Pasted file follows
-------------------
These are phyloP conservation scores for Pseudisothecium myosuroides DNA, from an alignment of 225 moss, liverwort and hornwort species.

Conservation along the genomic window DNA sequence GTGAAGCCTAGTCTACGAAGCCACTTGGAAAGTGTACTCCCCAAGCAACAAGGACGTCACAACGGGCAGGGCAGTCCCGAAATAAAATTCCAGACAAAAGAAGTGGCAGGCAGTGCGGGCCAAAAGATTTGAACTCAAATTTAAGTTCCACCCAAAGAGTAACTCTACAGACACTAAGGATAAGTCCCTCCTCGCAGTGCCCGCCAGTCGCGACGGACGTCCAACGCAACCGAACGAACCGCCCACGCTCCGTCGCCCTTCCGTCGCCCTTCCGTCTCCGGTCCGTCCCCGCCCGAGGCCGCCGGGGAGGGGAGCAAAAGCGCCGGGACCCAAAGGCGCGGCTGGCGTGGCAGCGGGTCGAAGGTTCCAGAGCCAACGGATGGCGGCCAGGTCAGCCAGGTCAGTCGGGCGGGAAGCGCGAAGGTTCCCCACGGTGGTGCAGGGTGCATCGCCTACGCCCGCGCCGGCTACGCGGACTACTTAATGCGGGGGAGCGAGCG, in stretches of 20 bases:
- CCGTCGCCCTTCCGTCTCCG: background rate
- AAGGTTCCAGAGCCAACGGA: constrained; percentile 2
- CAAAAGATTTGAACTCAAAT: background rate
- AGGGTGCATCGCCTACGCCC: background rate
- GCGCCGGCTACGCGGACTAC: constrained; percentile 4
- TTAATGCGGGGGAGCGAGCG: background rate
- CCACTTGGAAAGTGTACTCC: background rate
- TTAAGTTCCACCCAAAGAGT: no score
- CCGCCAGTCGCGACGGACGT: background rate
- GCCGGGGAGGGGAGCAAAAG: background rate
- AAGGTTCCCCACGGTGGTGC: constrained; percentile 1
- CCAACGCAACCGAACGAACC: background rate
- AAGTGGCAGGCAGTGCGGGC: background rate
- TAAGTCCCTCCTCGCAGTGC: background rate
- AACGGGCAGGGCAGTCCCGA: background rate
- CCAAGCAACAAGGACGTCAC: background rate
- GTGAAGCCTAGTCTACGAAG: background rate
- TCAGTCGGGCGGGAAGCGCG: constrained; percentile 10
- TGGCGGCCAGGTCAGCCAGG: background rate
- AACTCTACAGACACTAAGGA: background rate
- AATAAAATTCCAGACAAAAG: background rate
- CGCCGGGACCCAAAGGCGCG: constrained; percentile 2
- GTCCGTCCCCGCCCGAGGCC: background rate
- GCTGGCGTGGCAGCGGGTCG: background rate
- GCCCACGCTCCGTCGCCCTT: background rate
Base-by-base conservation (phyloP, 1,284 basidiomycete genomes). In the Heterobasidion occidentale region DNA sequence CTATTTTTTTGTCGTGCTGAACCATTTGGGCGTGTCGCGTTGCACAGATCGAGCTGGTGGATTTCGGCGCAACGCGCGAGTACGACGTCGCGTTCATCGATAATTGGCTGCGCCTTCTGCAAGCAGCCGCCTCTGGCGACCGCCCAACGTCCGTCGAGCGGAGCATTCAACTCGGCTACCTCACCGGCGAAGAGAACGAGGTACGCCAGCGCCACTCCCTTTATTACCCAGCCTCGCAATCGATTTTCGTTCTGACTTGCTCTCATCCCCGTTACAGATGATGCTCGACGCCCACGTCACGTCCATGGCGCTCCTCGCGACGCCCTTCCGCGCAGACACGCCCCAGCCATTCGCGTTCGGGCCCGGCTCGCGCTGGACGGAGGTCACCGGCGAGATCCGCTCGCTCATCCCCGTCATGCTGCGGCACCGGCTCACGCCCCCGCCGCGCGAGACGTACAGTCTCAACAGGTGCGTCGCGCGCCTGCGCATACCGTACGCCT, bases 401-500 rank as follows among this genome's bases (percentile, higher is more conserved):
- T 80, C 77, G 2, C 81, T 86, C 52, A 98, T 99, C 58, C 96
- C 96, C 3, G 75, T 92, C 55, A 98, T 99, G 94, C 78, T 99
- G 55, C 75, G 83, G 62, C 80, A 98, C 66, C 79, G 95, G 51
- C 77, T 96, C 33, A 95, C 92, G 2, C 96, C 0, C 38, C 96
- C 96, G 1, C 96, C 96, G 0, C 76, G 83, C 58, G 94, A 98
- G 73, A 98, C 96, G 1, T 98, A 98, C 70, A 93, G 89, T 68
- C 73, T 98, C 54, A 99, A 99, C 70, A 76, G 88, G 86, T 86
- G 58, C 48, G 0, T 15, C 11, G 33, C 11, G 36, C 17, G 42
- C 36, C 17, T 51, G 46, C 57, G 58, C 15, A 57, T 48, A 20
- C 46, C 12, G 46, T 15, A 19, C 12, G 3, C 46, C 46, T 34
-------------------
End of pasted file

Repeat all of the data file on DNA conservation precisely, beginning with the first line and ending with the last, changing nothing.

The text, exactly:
These are phyloP conservation scores for Pseudisothecium myosuroides DNA, from an alignment of 225 moss, liverwort and hornwort species.

Conservation along the genomic window DNA sequence GTGAAGCCTAGTCTACGAAGCCACTTGGAAAGTGTACTCCCCAAGCAACAAGGACGTCACAACGGGCAGGGCAGTCCCGAAATAAAATTCCAGACAAAAGAAGTGGCAGGCAGTGCGGGCCAAAAGATTTGAACTCAAATTTAAGTTCCACCCAAAGAGTAACTCTACAGACACTAAGGATAAGTCCCTCCTCGCAGTGCCCGCCAGTCGCGACGGACGTCCAACGCAACCGAACGAACCGCCCACGCTCCGTCGCCCTTCCGTCGCCCTTCCGTCTCCGGTCCGTCCCCGCCCGAGGCCGCCGGGGAGGGGAGCAAAAGCGCCGGGACCCAAAGGCGCGGCTGGCGTGGCAGCGGGTCGAAGGTTCCAGAGCCAACGGATGGCGGCCAGGTCAGCCAGGTCAGTCGGGCGGGAAGCGCGAAGGTTCCCCACGGTGGTGCAGGGTGCATCGCCTACGCCCGCGCCGGCTACGCGGACTACTTAATGCGGGGGAGCGAGCG, in stretches of 20 bases:
- CCGTCGCCCTTCCGTCTCCG: background rate
- AAGGTTCCAGAGCCAACGGA: constrained; percentile 2
- CAAAAGATTTGAACTCAAAT: background rate
- AGGGTGCATCGCCTACGCCC: background rate
- GCGCCGGCTACGCGGACTAC: constrained; percentile 4
- TTAATGCGGGGGAGCGAGCG: background rate
- CCACTTGGAAAGTGTACTCC: background rate
- TTAAGTTCCACCCAAAGAGT: no score
- CCGCCAGTCGCGACGGACGT: background rate
- GCCGGGGAGGGGAGCAAAAG: background rate
- AAGGTTCCCCACGGTGGTGC: constrained; percentile 1
- CCAACGCAACCGAACGAACC: background rate
- AAGTGGCAGGCAGTGCGGGC: background rate
- TAAGTCCCTCCTCGCAGTGC: background rate
- AACGGGCAGGGCAGTCCCGA: background rate
- CCAAGCAACAAGGACGTCAC: background rate
- GTGAAGCCTAGTCTACGAAG: background rate
- TCAGTCGGGCGGGAAGCGCG: constrained; percentile 10
- TGGCGGCCAGGTCAGCCAGG: background rate
- AACTCTACAGACACTAAGGA: background rate
- AATAAAATTCCAGACAAAAG: background rate
- CGCCGGGACCCAAAGGCGCG: constrained; percentile 2
- GTCCGTCCCCGCCCGAGGCC: background rate
- GCTGGCGTGGCAGCGGGTCG: background rate
- GCCCACGCTCCGTCGCCCTT: background rate
Base-by-base conservation (phyloP, 1,284 basidiomycete genomes). In the Heterobasidion occidentale region DNA sequence CTATTTTTTTGTCGTGCTGAACCATTTGGGCGTGTCGCGTTGCACAGATCGAGCTGGTGGATTTCGGCGCAACGCGCGAGTACGACGTCGCGTTCATCGATAATTGGCTGCGCCTTCTGCAAGCAGCCGCCTCTGGCGACCGCCCAACGTCCGTCGAGCGGAGCATTCAACTCGGCTACCTCACCGGCGAAGAGAACGAGGTACGCCAGCGCCACTCCCTTTATTACCCAGCCTCGCAATCGATTTTCGTTCTGACTTGCTCTCATCCCCGTTACAGATGATGCTCGACGCCCACGTCACGTCCATGGCGCTCCTCGCGACGCCCTTCCGCGCAGACACGCCCCAGCCATTCGCGTTCGGGCCCGGCTCGCGCTGGACGGAGGTCACCGGCGAGATCCGCTCGCTCATCCCCGTCATGCTGCGGCACCGGCTCACGCCCCCGCCGCGCGAGACGTACAGTCTCAACAGGTGCGTCGCGCGCCTGCGCATACCGTACGCCT, bases 401-500 rank as follows among this genome's bases (percentile, higher is more conserved):
- T 80, C 77, G 2, C 81, T 86, C 52, A 98, T 99, C 58, C 96
- C 96, C 3, G 75, T 92, C 55, A 98, T 99, G 94, C 78, T 99
- G 55, C 75, G 83, G 62, C 80, A 98, C 66, C 79, G 95, G 51
- C 77, T 96, C 33, A 95, C 92, G 2, C 96, C 0, C 38, C 96
- C 96, G 1, C 96, C 96, G 0, C 76, G 83, C 58, G 94, A 98
- G 73, A 98, C 96, G 1, T 98, A 98, C 70, A 93, G 89, T 68
- C 73, T 98, C 54, A 99, A 99, C 70, A 76, G 88, G 86, T 86
- G 58, C 48, G 0, T 15, C 11, G 33, C 11, G 36, C 17, G 42
- C 36, C 17, T 51, G 46, C 57, G 58, C 15, A 57, T 48, A 20
- C 46, C 12, G 46, T 15, A 19, C 12, G 3, C 46, C 46, T 34